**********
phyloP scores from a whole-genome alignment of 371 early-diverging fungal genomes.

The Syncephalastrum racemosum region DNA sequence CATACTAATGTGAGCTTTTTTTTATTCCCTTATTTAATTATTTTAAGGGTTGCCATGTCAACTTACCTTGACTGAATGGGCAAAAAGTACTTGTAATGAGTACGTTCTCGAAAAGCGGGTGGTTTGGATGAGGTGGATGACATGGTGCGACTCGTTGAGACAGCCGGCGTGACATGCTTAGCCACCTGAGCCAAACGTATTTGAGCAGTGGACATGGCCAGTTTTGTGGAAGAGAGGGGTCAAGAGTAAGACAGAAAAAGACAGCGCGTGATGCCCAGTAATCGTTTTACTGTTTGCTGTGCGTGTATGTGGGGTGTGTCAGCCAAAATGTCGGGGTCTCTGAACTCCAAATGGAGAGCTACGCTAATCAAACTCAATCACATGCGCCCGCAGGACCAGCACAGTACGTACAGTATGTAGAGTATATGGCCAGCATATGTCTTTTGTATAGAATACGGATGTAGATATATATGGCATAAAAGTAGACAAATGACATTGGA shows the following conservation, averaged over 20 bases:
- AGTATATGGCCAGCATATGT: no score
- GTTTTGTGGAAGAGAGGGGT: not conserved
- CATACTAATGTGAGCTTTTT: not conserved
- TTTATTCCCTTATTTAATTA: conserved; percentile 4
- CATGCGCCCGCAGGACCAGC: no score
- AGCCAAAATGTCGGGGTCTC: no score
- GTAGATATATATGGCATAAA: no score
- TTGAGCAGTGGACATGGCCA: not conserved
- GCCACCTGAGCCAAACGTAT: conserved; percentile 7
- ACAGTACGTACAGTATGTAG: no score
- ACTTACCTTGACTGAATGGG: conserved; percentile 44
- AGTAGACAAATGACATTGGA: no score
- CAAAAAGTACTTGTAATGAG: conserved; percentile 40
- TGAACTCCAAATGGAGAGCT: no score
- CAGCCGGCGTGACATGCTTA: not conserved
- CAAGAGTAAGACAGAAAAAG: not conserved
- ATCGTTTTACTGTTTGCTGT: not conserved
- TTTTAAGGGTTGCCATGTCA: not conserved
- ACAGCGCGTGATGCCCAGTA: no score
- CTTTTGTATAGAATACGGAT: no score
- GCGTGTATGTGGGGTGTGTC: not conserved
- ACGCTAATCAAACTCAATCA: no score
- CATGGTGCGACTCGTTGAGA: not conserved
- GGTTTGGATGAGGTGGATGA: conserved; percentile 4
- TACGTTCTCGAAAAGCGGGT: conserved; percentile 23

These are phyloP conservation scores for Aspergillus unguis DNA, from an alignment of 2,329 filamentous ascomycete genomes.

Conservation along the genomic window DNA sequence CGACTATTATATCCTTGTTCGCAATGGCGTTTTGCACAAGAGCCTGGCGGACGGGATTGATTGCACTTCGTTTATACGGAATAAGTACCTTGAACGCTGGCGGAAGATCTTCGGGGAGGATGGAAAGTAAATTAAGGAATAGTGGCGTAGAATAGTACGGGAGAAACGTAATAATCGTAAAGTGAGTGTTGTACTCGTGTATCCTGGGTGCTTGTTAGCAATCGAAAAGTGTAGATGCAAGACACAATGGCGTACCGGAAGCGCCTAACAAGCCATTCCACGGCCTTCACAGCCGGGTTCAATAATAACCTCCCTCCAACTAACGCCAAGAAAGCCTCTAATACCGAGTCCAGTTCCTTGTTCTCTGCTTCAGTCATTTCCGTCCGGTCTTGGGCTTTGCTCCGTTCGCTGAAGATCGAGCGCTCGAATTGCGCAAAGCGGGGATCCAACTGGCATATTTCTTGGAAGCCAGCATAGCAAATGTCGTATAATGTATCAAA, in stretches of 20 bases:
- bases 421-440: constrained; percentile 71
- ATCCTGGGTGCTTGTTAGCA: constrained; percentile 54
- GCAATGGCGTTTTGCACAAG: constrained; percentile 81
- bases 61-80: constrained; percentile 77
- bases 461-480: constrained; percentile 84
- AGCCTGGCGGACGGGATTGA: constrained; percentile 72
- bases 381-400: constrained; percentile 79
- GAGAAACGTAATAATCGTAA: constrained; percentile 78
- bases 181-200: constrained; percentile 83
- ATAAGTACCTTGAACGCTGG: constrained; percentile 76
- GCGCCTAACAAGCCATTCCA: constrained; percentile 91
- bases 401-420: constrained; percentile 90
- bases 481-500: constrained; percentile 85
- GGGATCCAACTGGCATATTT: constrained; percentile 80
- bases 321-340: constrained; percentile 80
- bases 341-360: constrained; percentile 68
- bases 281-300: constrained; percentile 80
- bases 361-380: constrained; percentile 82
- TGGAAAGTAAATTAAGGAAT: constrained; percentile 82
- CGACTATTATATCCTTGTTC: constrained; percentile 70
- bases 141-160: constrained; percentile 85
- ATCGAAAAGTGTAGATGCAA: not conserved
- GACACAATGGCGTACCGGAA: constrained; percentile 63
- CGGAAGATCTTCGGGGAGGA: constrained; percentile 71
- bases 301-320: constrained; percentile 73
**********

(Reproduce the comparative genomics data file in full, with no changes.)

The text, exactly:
phyloP scores from a whole-genome alignment of 371 early-diverging fungal genomes.

The Syncephalastrum racemosum region DNA sequence CATACTAATGTGAGCTTTTTTTTATTCCCTTATTTAATTATTTTAAGGGTTGCCATGTCAACTTACCTTGACTGAATGGGCAAAAAGTACTTGTAATGAGTACGTTCTCGAAAAGCGGGTGGTTTGGATGAGGTGGATGACATGGTGCGACTCGTTGAGACAGCCGGCGTGACATGCTTAGCCACCTGAGCCAAACGTATTTGAGCAGTGGACATGGCCAGTTTTGTGGAAGAGAGGGGTCAAGAGTAAGACAGAAAAAGACAGCGCGTGATGCCCAGTAATCGTTTTACTGTTTGCTGTGCGTGTATGTGGGGTGTGTCAGCCAAAATGTCGGGGTCTCTGAACTCCAAATGGAGAGCTACGCTAATCAAACTCAATCACATGCGCCCGCAGGACCAGCACAGTACGTACAGTATGTAGAGTATATGGCCAGCATATGTCTTTTGTATAGAATACGGATGTAGATATATATGGCATAAAAGTAGACAAATGACATTGGA shows the following conservation, averaged over 20 bases:
- AGTATATGGCCAGCATATGT: no score
- GTTTTGTGGAAGAGAGGGGT: not conserved
- CATACTAATGTGAGCTTTTT: not conserved
- TTTATTCCCTTATTTAATTA: conserved; percentile 4
- CATGCGCCCGCAGGACCAGC: no score
- AGCCAAAATGTCGGGGTCTC: no score
- GTAGATATATATGGCATAAA: no score
- TTGAGCAGTGGACATGGCCA: not conserved
- GCCACCTGAGCCAAACGTAT: conserved; percentile 7
- ACAGTACGTACAGTATGTAG: no score
- ACTTACCTTGACTGAATGGG: conserved; percentile 44
- AGTAGACAAATGACATTGGA: no score
- CAAAAAGTACTTGTAATGAG: conserved; percentile 40
- TGAACTCCAAATGGAGAGCT: no score
- CAGCCGGCGTGACATGCTTA: not conserved
- CAAGAGTAAGACAGAAAAAG: not conserved
- ATCGTTTTACTGTTTGCTGT: not conserved
- TTTTAAGGGTTGCCATGTCA: not conserved
- ACAGCGCGTGATGCCCAGTA: no score
- CTTTTGTATAGAATACGGAT: no score
- GCGTGTATGTGGGGTGTGTC: not conserved
- ACGCTAATCAAACTCAATCA: no score
- CATGGTGCGACTCGTTGAGA: not conserved
- GGTTTGGATGAGGTGGATGA: conserved; percentile 4
- TACGTTCTCGAAAAGCGGGT: conserved; percentile 23

These are phyloP conservation scores for Aspergillus unguis DNA, from an alignment of 2,329 filamentous ascomycete genomes.

Conservation along the genomic window DNA sequence CGACTATTATATCCTTGTTCGCAATGGCGTTTTGCACAAGAGCCTGGCGGACGGGATTGATTGCACTTCGTTTATACGGAATAAGTACCTTGAACGCTGGCGGAAGATCTTCGGGGAGGATGGAAAGTAAATTAAGGAATAGTGGCGTAGAATAGTACGGGAGAAACGTAATAATCGTAAAGTGAGTGTTGTACTCGTGTATCCTGGGTGCTTGTTAGCAATCGAAAAGTGTAGATGCAAGACACAATGGCGTACCGGAAGCGCCTAACAAGCCATTCCACGGCCTTCACAGCCGGGTTCAATAATAACCTCCCTCCAACTAACGCCAAGAAAGCCTCTAATACCGAGTCCAGTTCCTTGTTCTCTGCTTCAGTCATTTCCGTCCGGTCTTGGGCTTTGCTCCGTTCGCTGAAGATCGAGCGCTCGAATTGCGCAAAGCGGGGATCCAACTGGCATATTTCTTGGAAGCCAGCATAGCAAATGTCGTATAATGTATCAAA, in stretches of 20 bases:
- bases 421-440: constrained; percentile 71
- ATCCTGGGTGCTTGTTAGCA: constrained; percentile 54
- GCAATGGCGTTTTGCACAAG: constrained; percentile 81
- bases 61-80: constrained; percentile 77
- bases 461-480: constrained; percentile 84
- AGCCTGGCGGACGGGATTGA: constrained; percentile 72
- bases 381-400: constrained; percentile 79
- GAGAAACGTAATAATCGTAA: constrained; percentile 78
- bases 181-200: constrained; percentile 83
- ATAAGTACCTTGAACGCTGG: constrained; percentile 76
- GCGCCTAACAAGCCATTCCA: constrained; percentile 91
- bases 401-420: constrained; percentile 90
- bases 481-500: constrained; percentile 85
- GGGATCCAACTGGCATATTT: constrained; percentile 80
- bases 321-340: constrained; percentile 80
- bases 341-360: constrained; percentile 68
- bases 281-300: constrained; percentile 80
- bases 361-380: constrained; percentile 82
- TGGAAAGTAAATTAAGGAAT: constrained; percentile 82
- CGACTATTATATCCTTGTTC: constrained; percentile 70
- bases 141-160: constrained; percentile 85
- ATCGAAAAGTGTAGATGCAA: not conserved
- GACACAATGGCGTACCGGAA: constrained; percentile 63
- CGGAAGATCTTCGGGGAGGA: constrained; percentile 71
- bases 301-320: constrained; percentile 73